by Mark Gabrish Conlan • Copyright © 2011 by Mark Gabrish Conlan • All rights reserved
Unfortunately, the movie Charles and I watched Tuesday night, Piccadilly Pickups, was one of the worst we’ve seen in some time, an attempt at Gay sexploitation that failed on all counts — as drama, as satire and as erotica. I had bought this DVD at the Auntie Helen’s thrift shop along with Get a Life, an independent Gay production from Chicago that had been shot on video and bore the tackiness of a limited budget but, within those limitations, was a quite nicely done bit of satire on Queer male life that offered real poignancy and pathos as well as the campiness that seems to be the default setting for most Gay humor. Alas, this movie wasn't anywhere near as good!
The advertising copy on the DVD box for Piccadilly Pickups actually promised a pretty good movie: “Jake’s exams didn’t go too well, and it’s time to leave home. He heads for Manchester’s Piccadilly Gardens to earn money for a trip to the bright lights of London’s Piccadilly Circus, where the living’s easy as a rent boy … but where are the punters [customers]? Money’s tight — but to the rescue comes [porn director] Henri de la Plus Oooh Arrgh” (played by American Transgender actress Alexis Arquette, sister of Rosanna, Patricia, Richmond and David Arquette — though Alexis didn’t complete her transition until 2006 and therefore she was still technically a male when she made this film). The blurb promised a nicely picaresque entertainment, a sort of Gay male version of Tom Jones or Fanny Hill in which the hayseed from the country would lose his innocence and ultimately find joy in his own sexuality.
No such luck; instead writer/director Amory Peart, who apparently graduated — so to speak — from actually making Gay porn to making this movie about Gay porn, made Henri (whose name seems to be a parody on the real-life American Gay porn director Chi Chi LaRue) the central character and framed the movie as an interview a TV newscaster named “Tristram Hand Shandy” (Chris Green) is supposedly doing with Brad (Spike St. John), another rent boy in Henri’s porn stable. Jake’s story turns into a mere subplot — a real pity, since the actor who’s playing him, billed as B. J. Wallace (all too many of the names by which these people are billed sound like porn aliases), is one of the best-looking men in the film and is one of the few who isn’t the hairless barely-of-age twink type that haunts most Gay male porn today. (U.S. law requires that porn producers have birth certificates on file that document that all their performers are 18 or older; I’ve joked about some Gay porn movies that the producers should probably certify that the actors just turned 18 ten minutes before shooting began.)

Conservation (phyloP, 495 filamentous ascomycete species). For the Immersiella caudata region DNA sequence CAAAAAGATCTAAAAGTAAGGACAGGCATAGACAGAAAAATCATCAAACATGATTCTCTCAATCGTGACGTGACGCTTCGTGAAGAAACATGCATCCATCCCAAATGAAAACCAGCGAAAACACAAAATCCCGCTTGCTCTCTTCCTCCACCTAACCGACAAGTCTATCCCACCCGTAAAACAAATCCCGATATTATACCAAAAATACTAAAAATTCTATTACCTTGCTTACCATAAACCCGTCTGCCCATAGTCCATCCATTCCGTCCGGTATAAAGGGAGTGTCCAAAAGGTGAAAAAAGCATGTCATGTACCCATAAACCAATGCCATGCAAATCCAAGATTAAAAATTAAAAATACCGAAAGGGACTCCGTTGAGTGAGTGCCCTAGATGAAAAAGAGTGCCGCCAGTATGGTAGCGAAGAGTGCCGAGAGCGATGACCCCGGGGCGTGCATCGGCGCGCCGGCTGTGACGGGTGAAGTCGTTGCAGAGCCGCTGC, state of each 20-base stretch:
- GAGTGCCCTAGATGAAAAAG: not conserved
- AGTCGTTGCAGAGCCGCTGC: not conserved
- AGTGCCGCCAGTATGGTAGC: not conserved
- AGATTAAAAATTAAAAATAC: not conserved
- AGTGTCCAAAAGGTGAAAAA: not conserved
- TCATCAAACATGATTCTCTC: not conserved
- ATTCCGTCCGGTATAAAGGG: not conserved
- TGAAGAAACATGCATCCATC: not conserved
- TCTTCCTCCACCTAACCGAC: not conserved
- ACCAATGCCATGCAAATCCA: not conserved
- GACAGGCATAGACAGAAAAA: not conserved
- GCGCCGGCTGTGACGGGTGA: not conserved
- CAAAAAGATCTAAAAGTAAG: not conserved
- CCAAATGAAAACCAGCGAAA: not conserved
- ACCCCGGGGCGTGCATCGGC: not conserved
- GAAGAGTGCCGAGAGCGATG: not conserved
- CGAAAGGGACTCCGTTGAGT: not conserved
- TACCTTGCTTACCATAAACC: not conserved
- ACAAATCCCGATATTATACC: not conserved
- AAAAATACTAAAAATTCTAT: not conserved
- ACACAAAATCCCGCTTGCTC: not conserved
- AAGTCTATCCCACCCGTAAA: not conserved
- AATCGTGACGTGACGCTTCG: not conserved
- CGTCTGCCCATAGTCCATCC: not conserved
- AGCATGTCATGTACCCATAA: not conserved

The film is a series of sketches, some mildly amusing, most just boring, and the main gag is the humiliation Henri wreaks on his performers, forcing them to dress in bras, women’s panties, high heels and nothing else, and advertising them as “Lesbians.” It’s not a particularly funny joke to begin with — indeed, the truest emotion in this movie is the humiliation these men, most of whom realized early on in their lives that they were totally Gay and completely turned off by anything even remotely feminine, feel when Henri dresses them up and casts them in these preposterous gender-bending scenes. The film is billed as “Sexploitation” rather than hard-core porn — you see dick but you don’t see erections or penetrations, and in order to suggest they’re having sex the actors have to arrange themselves in positions almost as contorted as the ones used to suggest sex in mainstream movies — but it’s not particularly erotic any more than it’s particularly funny, and one suspects you’d have to be as sick as Henri is drawn in order to find it sexually stimulating.
There are some nice-looking guys — including a charismatic fellow billed only as “Mason” who plays T.F., and who frankly did more for me aesthetically than anyone else in the film — and there’s a cat who, like previous members of his species stuck in bad movies like Ring of Terror, shows more intelligence than any of the humans on either side of the camera by continually trying to get away. Amory Peart closes the film with a sequence in a porn theatre, for which he uses a previous production of his called Straight Acting, but as far as films by Gay porn directors about Gay porn is concerned, at the top of the heap is Wash Westmoreland’s genuinely moving and dramatic The Fluffer — and at the bottom is Piccadilly Pickups.